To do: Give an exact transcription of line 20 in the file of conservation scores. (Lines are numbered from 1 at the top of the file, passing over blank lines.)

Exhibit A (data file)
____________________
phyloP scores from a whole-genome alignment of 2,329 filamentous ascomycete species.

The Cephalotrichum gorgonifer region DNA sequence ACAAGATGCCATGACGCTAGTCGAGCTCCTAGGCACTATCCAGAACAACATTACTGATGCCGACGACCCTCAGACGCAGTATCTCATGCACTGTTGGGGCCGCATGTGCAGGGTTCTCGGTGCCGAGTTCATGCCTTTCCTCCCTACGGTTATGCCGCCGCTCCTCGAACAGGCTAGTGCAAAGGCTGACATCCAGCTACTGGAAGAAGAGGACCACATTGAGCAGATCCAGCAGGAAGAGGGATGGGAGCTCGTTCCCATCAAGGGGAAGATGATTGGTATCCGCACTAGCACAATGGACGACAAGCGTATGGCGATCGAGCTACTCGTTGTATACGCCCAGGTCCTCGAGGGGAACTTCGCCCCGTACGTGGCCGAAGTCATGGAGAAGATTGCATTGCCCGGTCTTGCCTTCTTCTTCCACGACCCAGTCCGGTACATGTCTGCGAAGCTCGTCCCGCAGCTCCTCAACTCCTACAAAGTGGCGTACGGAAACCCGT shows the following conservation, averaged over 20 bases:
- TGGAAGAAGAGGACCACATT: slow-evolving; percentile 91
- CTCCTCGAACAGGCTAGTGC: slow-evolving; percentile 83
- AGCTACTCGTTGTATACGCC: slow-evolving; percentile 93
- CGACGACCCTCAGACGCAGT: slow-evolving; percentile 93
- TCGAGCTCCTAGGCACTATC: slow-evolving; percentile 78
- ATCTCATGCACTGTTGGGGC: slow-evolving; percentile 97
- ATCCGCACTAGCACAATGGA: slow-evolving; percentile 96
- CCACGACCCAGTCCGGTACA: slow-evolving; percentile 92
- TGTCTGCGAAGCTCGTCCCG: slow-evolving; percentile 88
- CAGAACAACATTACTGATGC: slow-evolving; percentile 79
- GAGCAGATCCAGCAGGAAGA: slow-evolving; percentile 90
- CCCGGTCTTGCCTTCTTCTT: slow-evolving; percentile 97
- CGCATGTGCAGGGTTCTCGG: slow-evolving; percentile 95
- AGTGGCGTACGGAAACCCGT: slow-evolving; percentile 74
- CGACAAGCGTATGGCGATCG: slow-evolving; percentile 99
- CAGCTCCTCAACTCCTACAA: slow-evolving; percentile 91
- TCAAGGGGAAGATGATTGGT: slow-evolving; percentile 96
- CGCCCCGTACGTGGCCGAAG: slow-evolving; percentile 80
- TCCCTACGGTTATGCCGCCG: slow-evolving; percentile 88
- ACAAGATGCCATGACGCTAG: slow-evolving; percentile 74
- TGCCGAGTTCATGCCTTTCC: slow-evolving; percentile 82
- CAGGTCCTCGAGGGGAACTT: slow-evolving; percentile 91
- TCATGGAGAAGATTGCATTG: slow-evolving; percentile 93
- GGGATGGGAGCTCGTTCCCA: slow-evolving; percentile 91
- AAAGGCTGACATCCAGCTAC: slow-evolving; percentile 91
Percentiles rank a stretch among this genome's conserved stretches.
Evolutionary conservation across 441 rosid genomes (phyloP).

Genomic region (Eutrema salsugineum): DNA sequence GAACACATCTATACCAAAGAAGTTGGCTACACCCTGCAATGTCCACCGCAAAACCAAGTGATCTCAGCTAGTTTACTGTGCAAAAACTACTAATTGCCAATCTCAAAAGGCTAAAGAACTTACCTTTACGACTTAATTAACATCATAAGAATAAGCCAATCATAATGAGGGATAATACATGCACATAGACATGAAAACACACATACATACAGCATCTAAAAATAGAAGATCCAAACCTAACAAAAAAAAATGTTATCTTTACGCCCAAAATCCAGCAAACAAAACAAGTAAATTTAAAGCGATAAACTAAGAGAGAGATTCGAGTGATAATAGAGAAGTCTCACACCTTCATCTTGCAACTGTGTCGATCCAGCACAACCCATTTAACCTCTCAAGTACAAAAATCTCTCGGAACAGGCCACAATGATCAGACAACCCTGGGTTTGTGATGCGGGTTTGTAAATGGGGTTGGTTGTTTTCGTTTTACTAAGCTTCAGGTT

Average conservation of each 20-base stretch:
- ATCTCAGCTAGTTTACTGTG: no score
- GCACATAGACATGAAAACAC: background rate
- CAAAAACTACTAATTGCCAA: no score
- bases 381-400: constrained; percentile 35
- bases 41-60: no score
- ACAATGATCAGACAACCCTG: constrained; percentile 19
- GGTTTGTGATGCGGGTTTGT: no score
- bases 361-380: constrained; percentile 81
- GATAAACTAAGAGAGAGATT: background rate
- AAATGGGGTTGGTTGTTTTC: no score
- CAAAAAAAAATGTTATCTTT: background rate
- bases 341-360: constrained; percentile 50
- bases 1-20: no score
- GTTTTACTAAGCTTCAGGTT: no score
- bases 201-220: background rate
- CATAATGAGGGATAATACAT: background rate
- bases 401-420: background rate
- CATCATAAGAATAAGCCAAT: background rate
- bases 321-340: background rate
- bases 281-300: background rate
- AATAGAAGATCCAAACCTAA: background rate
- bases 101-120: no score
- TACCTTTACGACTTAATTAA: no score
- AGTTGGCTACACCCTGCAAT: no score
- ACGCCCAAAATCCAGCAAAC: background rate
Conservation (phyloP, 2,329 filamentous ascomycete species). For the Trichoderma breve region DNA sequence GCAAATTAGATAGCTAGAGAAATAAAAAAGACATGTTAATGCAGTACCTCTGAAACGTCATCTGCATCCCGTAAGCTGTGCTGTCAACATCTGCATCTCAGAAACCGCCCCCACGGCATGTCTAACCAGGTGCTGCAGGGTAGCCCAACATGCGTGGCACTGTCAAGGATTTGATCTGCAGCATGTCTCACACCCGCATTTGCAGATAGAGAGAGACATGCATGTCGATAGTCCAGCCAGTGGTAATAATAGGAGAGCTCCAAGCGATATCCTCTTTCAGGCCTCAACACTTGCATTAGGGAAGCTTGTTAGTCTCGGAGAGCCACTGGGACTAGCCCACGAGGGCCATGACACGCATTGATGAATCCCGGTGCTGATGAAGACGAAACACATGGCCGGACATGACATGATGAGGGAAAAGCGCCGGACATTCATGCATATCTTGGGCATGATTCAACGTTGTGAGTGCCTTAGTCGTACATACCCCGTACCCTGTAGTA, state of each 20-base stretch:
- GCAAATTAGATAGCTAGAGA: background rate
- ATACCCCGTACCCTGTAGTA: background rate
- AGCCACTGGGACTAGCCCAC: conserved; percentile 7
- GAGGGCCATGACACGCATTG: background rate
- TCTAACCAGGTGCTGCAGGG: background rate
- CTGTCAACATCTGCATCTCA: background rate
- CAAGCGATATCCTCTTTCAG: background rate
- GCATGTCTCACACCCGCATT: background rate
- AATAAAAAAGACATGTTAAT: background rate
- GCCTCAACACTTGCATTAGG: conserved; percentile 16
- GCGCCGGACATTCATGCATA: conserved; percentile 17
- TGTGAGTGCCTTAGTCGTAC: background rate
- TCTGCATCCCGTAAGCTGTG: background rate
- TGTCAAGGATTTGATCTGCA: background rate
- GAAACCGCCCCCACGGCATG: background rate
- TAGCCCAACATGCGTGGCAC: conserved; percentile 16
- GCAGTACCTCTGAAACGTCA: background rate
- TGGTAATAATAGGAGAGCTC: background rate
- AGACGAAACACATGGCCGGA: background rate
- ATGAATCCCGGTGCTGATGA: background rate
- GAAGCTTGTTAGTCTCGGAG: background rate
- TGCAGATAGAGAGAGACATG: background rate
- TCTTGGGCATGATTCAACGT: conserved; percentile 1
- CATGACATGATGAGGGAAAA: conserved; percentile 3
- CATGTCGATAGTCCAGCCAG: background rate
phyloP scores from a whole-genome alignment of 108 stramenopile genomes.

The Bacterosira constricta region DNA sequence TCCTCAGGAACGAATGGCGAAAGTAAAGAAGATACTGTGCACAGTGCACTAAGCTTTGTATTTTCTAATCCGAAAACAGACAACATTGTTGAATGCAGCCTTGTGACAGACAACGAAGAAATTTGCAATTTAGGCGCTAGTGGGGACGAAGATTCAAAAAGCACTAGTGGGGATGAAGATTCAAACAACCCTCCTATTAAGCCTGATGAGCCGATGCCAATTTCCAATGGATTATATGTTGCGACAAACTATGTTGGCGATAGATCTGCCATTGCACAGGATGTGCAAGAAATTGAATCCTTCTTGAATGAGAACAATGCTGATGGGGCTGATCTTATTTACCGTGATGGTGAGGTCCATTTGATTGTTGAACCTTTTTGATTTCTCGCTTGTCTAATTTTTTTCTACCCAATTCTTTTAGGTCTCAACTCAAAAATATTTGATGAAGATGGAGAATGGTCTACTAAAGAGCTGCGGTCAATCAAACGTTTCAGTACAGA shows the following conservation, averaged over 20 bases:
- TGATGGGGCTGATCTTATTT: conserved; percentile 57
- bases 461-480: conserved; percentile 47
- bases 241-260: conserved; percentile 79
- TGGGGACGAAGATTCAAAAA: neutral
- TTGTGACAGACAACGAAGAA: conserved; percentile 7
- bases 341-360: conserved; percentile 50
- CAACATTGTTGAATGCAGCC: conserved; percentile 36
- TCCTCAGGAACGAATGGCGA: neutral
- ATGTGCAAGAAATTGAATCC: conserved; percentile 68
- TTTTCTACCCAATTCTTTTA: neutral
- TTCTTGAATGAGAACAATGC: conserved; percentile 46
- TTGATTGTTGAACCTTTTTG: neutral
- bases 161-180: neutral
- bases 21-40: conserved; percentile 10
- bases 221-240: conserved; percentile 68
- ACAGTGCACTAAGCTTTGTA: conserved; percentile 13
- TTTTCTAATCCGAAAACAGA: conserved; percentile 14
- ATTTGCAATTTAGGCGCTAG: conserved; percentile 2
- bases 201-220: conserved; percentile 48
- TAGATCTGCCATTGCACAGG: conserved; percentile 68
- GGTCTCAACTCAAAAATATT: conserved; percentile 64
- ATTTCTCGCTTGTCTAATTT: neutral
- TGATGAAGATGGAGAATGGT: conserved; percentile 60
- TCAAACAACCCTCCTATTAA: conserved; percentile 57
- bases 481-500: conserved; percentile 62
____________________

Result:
- CGCCCCGTACGTGGCCGAAG: slow-evolving; percentile 80